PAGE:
Hence, it is easily deduced that the series (2.9) with the coefficients (2.11) coincides with the series

F (0, p) = F (0, 0) + ^(Sj F (0, p) - S^ F (0, p)) (2.12)

j=0

converging uniformly in T x T by Theorem 2. The partial sum of order J of the latter series is

j _i

F(0, 0) + ^(Sj - S^)F(0, p) = F(0, p) = Xj_i(0, p; F). j=o

3. Interpolating wavelets on the sphere and their application to the approximation of functions in C(S)

In the second section, unlike the first section, the arguments (0, p) of the functions F and were treated as the Cartesian coordinates of points of the square T x T on the opposite sides of which the values of any function in C(T x T) coincide in view of its 2n-periodicity. Moreover, the function F(0, p) constructed on §(2) by formula (1.1), if interpreted as a function on the square T x T, has the additional feature that it is constant on each of the sides 0 = 0 and 0 = n of the square.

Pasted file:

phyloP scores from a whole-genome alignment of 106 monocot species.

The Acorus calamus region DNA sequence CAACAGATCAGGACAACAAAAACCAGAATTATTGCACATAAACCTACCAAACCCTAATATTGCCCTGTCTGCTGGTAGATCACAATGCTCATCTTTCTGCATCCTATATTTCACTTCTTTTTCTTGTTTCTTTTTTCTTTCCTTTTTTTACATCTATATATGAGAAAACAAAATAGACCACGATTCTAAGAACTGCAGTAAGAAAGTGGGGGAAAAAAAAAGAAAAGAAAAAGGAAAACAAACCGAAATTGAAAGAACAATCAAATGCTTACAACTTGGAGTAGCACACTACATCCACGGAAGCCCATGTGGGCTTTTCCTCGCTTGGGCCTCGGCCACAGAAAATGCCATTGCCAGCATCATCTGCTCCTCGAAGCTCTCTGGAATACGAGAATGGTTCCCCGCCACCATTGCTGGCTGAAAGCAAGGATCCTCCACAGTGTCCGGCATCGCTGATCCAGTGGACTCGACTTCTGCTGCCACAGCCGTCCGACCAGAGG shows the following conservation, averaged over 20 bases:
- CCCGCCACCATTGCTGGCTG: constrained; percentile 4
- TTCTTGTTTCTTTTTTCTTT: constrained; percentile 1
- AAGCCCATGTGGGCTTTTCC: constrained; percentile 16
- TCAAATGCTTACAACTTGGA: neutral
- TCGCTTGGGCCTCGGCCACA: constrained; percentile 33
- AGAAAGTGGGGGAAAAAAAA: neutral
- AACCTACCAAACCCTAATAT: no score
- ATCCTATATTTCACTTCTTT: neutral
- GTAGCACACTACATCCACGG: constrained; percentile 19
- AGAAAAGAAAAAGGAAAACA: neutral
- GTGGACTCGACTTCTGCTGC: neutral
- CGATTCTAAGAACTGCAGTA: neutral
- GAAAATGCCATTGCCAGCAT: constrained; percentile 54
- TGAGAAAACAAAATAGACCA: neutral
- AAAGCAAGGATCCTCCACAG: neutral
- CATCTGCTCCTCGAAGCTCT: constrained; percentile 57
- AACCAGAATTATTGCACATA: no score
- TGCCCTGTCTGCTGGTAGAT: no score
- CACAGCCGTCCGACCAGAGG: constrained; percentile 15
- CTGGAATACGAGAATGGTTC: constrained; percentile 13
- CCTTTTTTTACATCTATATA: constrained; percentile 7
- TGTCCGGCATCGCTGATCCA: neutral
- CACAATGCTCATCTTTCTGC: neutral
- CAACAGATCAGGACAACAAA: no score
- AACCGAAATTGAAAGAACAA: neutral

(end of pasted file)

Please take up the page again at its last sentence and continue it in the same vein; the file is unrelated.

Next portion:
Let F be a function defined on the sphere S and continuously depending on the points of the sphere. For instance, F represented as F(x1,x2,x3) is a function continuous in all coordinates connected by the relation x2 + x2 + x2 = 1. In particular, F is also continuous at the poles N and S of the sphere S. Therefore, after the change x1 = cos p sin 0, x2 = cos p cos 0, x3 = sin 0, the function F becomes a function of the coordinates p € T = [0,2n) and 0 € [0, n] with the following specificity: F(N) and F(S) do not depend on 0, since lim^0 F(0, p) = F(N) and lim^n F(0, p) = F(S) for any p € [0,2n]. Thus, the function F(0, p) defined on the double sphere S(2) by formula (1.1) and glued from the continuous functions f (0, p) on M^ for 0 to and f (2n — 0, p ± n) on for 0 is continuous on S(2), since the values of the function F(0, p)

and the values of the function F(n, p) do not depend on p at the gluing points 0 = 2n and 0 = n.